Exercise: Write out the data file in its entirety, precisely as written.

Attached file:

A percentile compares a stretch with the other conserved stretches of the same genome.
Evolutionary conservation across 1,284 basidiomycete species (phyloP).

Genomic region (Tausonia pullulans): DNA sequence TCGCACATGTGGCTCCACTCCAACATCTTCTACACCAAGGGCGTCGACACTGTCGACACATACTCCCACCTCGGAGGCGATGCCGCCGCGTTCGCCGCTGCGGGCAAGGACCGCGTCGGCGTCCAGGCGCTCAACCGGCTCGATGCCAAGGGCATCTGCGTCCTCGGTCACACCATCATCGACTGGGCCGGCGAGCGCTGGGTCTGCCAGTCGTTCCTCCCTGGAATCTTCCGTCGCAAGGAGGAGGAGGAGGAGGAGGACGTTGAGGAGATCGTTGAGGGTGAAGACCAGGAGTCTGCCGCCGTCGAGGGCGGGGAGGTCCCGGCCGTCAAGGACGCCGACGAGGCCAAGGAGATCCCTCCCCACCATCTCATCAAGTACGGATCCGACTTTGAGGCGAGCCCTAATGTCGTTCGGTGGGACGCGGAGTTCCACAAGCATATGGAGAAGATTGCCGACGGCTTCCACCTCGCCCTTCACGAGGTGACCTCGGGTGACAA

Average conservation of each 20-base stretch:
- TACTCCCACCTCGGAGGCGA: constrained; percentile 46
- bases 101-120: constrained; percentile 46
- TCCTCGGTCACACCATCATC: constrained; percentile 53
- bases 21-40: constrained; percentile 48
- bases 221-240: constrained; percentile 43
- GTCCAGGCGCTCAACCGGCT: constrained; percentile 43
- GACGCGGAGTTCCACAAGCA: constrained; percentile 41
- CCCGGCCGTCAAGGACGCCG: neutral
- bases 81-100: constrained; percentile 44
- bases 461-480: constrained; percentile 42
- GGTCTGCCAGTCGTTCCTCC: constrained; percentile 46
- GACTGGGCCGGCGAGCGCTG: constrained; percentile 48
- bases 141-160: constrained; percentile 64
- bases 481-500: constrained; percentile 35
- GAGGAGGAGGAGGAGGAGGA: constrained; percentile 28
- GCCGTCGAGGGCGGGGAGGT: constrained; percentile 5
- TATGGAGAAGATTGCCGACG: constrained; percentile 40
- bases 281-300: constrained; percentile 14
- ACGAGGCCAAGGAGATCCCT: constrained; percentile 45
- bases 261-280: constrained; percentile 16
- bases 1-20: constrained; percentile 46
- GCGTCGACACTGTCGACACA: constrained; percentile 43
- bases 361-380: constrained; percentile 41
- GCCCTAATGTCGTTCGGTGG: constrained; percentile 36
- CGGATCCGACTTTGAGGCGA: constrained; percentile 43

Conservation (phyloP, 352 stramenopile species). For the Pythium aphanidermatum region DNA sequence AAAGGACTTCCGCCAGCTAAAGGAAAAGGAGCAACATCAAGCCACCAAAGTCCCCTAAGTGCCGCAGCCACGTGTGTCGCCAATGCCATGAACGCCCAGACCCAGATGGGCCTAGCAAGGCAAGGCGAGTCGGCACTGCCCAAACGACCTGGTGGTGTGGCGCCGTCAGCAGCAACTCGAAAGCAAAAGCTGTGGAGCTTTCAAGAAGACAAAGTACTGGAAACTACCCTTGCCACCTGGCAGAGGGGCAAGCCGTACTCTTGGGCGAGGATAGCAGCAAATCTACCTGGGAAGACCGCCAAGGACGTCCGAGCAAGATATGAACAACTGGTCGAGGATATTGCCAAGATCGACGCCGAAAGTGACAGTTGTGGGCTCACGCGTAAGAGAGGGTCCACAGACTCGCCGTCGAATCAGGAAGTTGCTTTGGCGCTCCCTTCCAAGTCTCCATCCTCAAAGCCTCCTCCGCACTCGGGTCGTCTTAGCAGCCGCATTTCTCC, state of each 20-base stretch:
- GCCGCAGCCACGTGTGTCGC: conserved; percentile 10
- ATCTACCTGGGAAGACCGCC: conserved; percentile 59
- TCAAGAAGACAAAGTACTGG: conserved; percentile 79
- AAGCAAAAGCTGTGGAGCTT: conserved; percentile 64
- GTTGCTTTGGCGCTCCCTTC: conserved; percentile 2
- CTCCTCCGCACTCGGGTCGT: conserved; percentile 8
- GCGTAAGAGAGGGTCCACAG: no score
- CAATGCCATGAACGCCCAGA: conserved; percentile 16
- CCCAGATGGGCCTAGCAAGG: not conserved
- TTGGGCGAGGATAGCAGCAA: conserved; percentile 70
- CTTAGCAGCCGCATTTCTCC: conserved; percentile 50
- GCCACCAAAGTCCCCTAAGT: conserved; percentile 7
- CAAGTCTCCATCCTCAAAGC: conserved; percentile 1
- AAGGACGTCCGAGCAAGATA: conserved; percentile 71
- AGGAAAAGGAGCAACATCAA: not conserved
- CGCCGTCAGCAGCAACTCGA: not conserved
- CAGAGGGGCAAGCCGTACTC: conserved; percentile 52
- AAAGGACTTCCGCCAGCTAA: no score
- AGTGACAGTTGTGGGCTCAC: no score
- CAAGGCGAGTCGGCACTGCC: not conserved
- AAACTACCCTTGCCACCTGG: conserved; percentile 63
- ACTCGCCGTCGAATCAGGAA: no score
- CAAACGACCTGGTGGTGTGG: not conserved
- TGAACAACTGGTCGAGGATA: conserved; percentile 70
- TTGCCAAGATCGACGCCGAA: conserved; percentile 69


A percentile compares a stretch with the other conserved stretches of the same genome.
Evolutionary conservation across 1,284 basidiomycete species (phyloP).

Genomic region (Tausonia pullulans): DNA sequence TCGCACATGTGGCTCCACTCCAACATCTTCTACACCAAGGGCGTCGACACTGTCGACACATACTCCCACCTCGGAGGCGATGCCGCCGCGTTCGCCGCTGCGGGCAAGGACCGCGTCGGCGTCCAGGCGCTCAACCGGCTCGATGCCAAGGGCATCTGCGTCCTCGGTCACACCATCATCGACTGGGCCGGCGAGCGCTGGGTCTGCCAGTCGTTCCTCCCTGGAATCTTCCGTCGCAAGGAGGAGGAGGAGGAGGAGGACGTTGAGGAGATCGTTGAGGGTGAAGACCAGGAGTCTGCCGCCGTCGAGGGCGGGGAGGTCCCGGCCGTCAAGGACGCCGACGAGGCCAAGGAGATCCCTCCCCACCATCTCATCAAGTACGGATCCGACTTTGAGGCGAGCCCTAATGTCGTTCGGTGGGACGCGGAGTTCCACAAGCATATGGAGAAGATTGCCGACGGCTTCCACCTCGCCCTTCACGAGGTGACCTCGGGTGACAA

Average conservation of each 20-base stretch:
- TACTCCCACCTCGGAGGCGA: constrained; percentile 46
- bases 101-120: constrained; percentile 46
- TCCTCGGTCACACCATCATC: constrained; percentile 53
- bases 21-40: constrained; percentile 48
- bases 221-240: constrained; percentile 43
- GTCCAGGCGCTCAACCGGCT: constrained; percentile 43
- GACGCGGAGTTCCACAAGCA: constrained; percentile 41
- CCCGGCCGTCAAGGACGCCG: neutral
- bases 81-100: constrained; percentile 44
- bases 461-480: constrained; percentile 42
- GGTCTGCCAGTCGTTCCTCC: constrained; percentile 46
- GACTGGGCCGGCGAGCGCTG: constrained; percentile 48
- bases 141-160: constrained; percentile 64
- bases 481-500: constrained; percentile 35
- GAGGAGGAGGAGGAGGAGGA: constrained; percentile 28
- GCCGTCGAGGGCGGGGAGGT: constrained; percentile 5
- TATGGAGAAGATTGCCGACG: constrained; percentile 40
- bases 281-300: constrained; percentile 14
- ACGAGGCCAAGGAGATCCCT: constrained; percentile 45
- bases 261-280: constrained; percentile 16
- bases 1-20: constrained; percentile 46
- GCGTCGACACTGTCGACACA: constrained; percentile 43
- bases 361-380: constrained; percentile 41
- GCCCTAATGTCGTTCGGTGG: constrained; percentile 36
- CGGATCCGACTTTGAGGCGA: constrained; percentile 43

Conservation (phyloP, 352 stramenopile species). For the Pythium aphanidermatum region DNA sequence AAAGGACTTCCGCCAGCTAAAGGAAAAGGAGCAACATCAAGCCACCAAAGTCCCCTAAGTGCCGCAGCCACGTGTGTCGCCAATGCCATGAACGCCCAGACCCAGATGGGCCTAGCAAGGCAAGGCGAGTCGGCACTGCCCAAACGACCTGGTGGTGTGGCGCCGTCAGCAGCAACTCGAAAGCAAAAGCTGTGGAGCTTTCAAGAAGACAAAGTACTGGAAACTACCCTTGCCACCTGGCAGAGGGGCAAGCCGTACTCTTGGGCGAGGATAGCAGCAAATCTACCTGGGAAGACCGCCAAGGACGTCCGAGCAAGATATGAACAACTGGTCGAGGATATTGCCAAGATCGACGCCGAAAGTGACAGTTGTGGGCTCACGCGTAAGAGAGGGTCCACAGACTCGCCGTCGAATCAGGAAGTTGCTTTGGCGCTCCCTTCCAAGTCTCCATCCTCAAAGCCTCCTCCGCACTCGGGTCGTCTTAGCAGCCGCATTTCTCC, state of each 20-base stretch:
- GCCGCAGCCACGTGTGTCGC: conserved; percentile 10
- ATCTACCTGGGAAGACCGCC: conserved; percentile 59
- TCAAGAAGACAAAGTACTGG: conserved; percentile 79
- AAGCAAAAGCTGTGGAGCTT: conserved; percentile 64
- GTTGCTTTGGCGCTCCCTTC: conserved; percentile 2
- CTCCTCCGCACTCGGGTCGT: conserved; percentile 8
- GCGTAAGAGAGGGTCCACAG: no score
- CAATGCCATGAACGCCCAGA: conserved; percentile 16
- CCCAGATGGGCCTAGCAAGG: not conserved
- TTGGGCGAGGATAGCAGCAA: conserved; percentile 70
- CTTAGCAGCCGCATTTCTCC: conserved; percentile 50
- GCCACCAAAGTCCCCTAAGT: conserved; percentile 7
- CAAGTCTCCATCCTCAAAGC: conserved; percentile 1
- AAGGACGTCCGAGCAAGATA: conserved; percentile 71
- AGGAAAAGGAGCAACATCAA: not conserved
- CGCCGTCAGCAGCAACTCGA: not conserved
- CAGAGGGGCAAGCCGTACTC: conserved; percentile 52
- AAAGGACTTCCGCCAGCTAA: no score
- AGTGACAGTTGTGGGCTCAC: no score
- CAAGGCGAGTCGGCACTGCC: not conserved
- AAACTACCCTTGCCACCTGG: conserved; percentile 63
- ACTCGCCGTCGAATCAGGAA: no score
- CAAACGACCTGGTGGTGTGG: not conserved
- TGAACAACTGGTCGAGGATA: conserved; percentile 70
- TTGCCAAGATCGACGCCGAA: conserved; percentile 69